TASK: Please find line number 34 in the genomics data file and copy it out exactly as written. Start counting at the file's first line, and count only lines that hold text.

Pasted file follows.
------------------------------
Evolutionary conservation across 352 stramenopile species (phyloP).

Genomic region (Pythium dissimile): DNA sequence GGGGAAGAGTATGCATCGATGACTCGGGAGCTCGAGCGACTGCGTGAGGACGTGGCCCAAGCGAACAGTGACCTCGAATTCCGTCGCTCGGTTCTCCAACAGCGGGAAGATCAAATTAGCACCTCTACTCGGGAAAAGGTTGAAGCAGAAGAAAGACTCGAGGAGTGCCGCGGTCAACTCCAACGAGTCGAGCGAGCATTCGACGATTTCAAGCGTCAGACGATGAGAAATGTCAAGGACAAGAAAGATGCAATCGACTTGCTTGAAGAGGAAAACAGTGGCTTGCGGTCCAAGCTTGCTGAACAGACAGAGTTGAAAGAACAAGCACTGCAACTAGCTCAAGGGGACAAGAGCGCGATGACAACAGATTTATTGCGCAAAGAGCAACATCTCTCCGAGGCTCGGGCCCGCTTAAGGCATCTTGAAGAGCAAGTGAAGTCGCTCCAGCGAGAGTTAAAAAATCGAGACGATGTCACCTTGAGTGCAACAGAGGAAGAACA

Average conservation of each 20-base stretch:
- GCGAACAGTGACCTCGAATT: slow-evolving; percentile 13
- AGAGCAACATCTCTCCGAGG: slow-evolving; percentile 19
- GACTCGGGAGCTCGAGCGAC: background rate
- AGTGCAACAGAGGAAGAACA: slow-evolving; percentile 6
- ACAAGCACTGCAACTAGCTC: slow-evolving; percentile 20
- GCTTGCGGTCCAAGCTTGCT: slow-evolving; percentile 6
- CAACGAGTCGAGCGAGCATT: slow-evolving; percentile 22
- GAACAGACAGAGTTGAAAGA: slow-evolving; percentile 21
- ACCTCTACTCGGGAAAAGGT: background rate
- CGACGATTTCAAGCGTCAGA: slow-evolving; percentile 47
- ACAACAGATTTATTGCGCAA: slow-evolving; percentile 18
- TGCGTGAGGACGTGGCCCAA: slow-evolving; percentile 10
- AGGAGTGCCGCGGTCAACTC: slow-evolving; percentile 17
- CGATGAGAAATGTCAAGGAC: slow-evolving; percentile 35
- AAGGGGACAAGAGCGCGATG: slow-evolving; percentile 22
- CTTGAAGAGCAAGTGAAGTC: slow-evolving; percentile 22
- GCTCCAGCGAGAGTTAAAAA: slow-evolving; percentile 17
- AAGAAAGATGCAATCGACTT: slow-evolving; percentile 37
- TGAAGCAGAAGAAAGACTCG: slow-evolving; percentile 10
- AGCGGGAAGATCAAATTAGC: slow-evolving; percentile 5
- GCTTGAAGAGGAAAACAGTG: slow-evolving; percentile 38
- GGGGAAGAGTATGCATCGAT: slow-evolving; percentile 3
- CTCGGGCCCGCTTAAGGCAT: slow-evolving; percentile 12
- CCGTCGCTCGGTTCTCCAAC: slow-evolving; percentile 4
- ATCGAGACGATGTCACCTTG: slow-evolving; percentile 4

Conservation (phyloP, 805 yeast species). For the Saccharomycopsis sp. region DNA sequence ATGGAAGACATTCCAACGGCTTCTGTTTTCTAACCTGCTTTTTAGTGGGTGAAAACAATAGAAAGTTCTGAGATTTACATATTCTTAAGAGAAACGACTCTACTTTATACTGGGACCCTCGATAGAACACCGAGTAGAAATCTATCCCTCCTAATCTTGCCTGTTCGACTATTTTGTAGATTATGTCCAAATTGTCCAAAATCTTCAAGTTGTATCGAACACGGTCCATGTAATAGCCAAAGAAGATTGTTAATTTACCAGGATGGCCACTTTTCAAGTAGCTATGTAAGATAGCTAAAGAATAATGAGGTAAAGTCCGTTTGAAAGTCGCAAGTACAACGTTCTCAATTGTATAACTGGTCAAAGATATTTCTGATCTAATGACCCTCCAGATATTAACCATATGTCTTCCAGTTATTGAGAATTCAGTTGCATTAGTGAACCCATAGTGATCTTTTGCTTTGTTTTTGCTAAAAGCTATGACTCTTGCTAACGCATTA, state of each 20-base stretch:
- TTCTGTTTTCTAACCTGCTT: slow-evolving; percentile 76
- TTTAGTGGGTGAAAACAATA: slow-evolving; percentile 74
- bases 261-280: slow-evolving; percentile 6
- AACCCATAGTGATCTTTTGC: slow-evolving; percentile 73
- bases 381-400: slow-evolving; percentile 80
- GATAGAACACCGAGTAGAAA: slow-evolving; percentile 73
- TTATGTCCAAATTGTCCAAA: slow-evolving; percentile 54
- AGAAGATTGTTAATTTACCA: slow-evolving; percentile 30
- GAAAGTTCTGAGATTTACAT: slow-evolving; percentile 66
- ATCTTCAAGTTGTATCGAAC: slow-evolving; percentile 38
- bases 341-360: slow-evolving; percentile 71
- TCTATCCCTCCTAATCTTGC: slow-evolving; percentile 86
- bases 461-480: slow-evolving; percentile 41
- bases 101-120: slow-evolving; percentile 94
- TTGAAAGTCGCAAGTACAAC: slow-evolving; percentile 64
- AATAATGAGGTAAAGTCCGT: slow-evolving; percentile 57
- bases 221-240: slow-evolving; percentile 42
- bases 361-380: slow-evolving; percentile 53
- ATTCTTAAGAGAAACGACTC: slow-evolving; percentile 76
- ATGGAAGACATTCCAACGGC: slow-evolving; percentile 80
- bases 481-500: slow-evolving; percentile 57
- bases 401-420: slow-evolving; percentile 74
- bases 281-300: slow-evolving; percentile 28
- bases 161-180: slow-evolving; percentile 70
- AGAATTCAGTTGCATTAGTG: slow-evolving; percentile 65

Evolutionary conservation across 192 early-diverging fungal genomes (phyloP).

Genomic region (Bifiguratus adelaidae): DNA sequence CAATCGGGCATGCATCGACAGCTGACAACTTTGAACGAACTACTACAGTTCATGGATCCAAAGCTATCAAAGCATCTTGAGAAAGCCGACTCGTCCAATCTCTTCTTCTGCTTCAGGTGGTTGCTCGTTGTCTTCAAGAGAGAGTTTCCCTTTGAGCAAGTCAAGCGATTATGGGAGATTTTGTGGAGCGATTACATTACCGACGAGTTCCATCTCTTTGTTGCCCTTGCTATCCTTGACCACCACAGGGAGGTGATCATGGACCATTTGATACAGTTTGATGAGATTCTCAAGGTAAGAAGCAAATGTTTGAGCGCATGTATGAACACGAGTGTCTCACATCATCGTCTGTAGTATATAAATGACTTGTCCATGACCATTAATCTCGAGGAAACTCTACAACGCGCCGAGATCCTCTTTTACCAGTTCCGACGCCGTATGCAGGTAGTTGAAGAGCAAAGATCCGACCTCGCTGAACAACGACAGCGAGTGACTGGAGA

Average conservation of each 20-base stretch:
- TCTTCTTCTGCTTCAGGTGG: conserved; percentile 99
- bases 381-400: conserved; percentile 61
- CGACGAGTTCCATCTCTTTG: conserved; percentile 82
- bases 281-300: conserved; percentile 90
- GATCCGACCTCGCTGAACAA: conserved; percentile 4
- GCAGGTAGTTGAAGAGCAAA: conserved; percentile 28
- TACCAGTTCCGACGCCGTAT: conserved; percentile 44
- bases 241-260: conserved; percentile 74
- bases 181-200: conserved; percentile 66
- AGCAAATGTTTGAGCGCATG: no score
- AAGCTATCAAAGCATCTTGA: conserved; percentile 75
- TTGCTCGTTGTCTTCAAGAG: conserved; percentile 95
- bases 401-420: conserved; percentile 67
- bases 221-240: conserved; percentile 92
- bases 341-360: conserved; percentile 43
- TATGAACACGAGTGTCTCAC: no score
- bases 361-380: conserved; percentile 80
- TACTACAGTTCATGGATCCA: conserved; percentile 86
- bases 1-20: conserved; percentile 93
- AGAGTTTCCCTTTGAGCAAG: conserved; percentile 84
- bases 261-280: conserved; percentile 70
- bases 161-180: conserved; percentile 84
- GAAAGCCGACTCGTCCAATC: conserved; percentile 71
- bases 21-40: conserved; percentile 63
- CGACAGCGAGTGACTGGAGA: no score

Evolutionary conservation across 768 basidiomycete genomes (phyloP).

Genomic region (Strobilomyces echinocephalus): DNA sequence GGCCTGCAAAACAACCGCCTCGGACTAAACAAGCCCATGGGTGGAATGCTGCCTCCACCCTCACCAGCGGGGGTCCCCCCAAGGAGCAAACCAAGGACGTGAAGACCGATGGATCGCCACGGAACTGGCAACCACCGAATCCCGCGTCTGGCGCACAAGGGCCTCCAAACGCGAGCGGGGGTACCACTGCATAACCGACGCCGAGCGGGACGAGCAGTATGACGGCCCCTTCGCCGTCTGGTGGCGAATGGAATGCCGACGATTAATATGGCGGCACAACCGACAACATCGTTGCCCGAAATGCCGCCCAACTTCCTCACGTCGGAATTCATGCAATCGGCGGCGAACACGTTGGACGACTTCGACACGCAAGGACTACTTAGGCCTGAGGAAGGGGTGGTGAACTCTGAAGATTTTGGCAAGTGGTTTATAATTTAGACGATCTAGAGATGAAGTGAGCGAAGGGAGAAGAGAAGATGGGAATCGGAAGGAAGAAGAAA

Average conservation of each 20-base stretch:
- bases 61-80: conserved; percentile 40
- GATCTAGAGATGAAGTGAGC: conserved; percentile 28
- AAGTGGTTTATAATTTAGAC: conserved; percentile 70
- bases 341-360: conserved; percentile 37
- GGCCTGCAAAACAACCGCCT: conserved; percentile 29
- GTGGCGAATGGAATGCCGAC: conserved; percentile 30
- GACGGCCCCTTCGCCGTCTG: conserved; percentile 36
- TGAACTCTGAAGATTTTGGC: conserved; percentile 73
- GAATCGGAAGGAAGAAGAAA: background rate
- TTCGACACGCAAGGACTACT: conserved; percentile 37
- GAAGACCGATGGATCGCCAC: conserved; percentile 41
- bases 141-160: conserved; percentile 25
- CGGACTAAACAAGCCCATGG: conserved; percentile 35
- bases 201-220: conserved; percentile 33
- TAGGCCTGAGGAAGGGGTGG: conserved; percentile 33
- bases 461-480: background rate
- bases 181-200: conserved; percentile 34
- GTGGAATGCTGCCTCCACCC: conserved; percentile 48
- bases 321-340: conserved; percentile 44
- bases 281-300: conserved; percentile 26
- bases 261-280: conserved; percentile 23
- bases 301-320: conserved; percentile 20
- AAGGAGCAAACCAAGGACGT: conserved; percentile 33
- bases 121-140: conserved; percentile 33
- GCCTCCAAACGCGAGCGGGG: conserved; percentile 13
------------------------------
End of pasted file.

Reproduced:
- bases 381-400: slow-evolving; percentile 80